Letter to the Editor – May 12, 2008

Make Attendance at Dog Fighting a Felony

Once again we find evidence of what all citizens know exists and want stopped, what most law enforcement people know exists but ignore, what legislators know exists but won’t get serious about stopping:  Dog fighting.

This legislatve session, Rep. Malero introduced a bill that would have made attending a dog fight a felony.  The rationale is that if you dry up the big betting money, you make fighting unprofitable and not worth the effort.  Some fight attendees are professionals, politicians, and law enforcement people who bet huge money on these fights.  If attendng were a felony, many would stop going for fear of a raid and the resulting public exposure — not good for high profile people.

The bill died in committee.  The reason given by Ledy Vankavage, Esq., legislative director for the ASPCA, was that it is too expensive to jail people so the state is careful what crimes it makes a felony because those convicted could go to jail. After all — Illinois has a budget problem.  Case closed.

I spoke to area Rep. Lisa Dugan who said while she would never attend a dog fight, she did not feel making attending a felony would have any impact as increasing penalties does not curtail crime.

Uh-huh.  I tried to explain to the ill-informed Dugan that while this is correct in most instances, this is a unique situation and increasing the penalty is a basic marketing tact.  If you dry up the money, you dry up the product because it is no longer profitable.

Even before the Vick expose when people saw what dog fighting was really about, people were against it.  The high profile big money betters know public exposure would hurt their reputations.  Thus, if attending fights were a felony, many would stop rather than risk being caught committing a felony.  A felony gets publicity — a misdemeanor, which is now the penalty for attending dog fights, seldom does.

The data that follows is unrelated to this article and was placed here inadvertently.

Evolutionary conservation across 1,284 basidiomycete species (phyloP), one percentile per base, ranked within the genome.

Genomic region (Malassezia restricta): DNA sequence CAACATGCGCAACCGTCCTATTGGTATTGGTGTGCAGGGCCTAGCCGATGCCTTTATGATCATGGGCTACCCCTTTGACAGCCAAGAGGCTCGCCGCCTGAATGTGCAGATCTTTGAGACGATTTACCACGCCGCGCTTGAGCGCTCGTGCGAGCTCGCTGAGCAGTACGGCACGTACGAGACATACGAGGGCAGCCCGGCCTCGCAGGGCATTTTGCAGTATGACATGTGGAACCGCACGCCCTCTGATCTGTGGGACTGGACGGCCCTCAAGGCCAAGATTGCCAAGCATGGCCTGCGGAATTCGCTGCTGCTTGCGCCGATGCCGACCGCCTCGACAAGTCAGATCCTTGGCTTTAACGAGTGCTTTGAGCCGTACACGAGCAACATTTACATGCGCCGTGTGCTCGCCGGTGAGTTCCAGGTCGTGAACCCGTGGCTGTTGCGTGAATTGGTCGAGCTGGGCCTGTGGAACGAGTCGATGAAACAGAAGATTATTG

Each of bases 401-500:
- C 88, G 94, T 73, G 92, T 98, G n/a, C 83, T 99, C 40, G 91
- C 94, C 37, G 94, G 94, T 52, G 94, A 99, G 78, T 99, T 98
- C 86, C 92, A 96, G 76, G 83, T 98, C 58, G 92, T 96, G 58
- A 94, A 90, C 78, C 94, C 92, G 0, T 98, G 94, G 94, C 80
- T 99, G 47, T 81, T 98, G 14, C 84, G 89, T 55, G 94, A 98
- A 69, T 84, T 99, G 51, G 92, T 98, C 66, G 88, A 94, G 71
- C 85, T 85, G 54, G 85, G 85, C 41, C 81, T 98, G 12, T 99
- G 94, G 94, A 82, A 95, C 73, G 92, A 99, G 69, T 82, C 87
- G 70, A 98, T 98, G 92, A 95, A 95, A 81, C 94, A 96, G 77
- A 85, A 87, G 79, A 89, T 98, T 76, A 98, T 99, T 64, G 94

We saw this fear of exposure when pigeon shoots were allowed in Illinois.  When attendees would pull up to the shoot site and saw demonstrators with video camers, they immediately turned and sped away fearing publicity that would hurt their reputation.

Many politicians in Illinois don’t want to take on the dog fighters.  One wonders why?  Has the word been sent to leave it alone?  Are some protecting friends or high profile people?  The only way our gutless politicians will get serious about stopping dog fights is if the public demands it. 

The bill will no doubt come up again next year.  This time, hopefully, there will be publicity so the public can get involved.

In the meantime, the low life who fight dogs have free reign to do business as usual.

Robert Nixon
Peotone, IL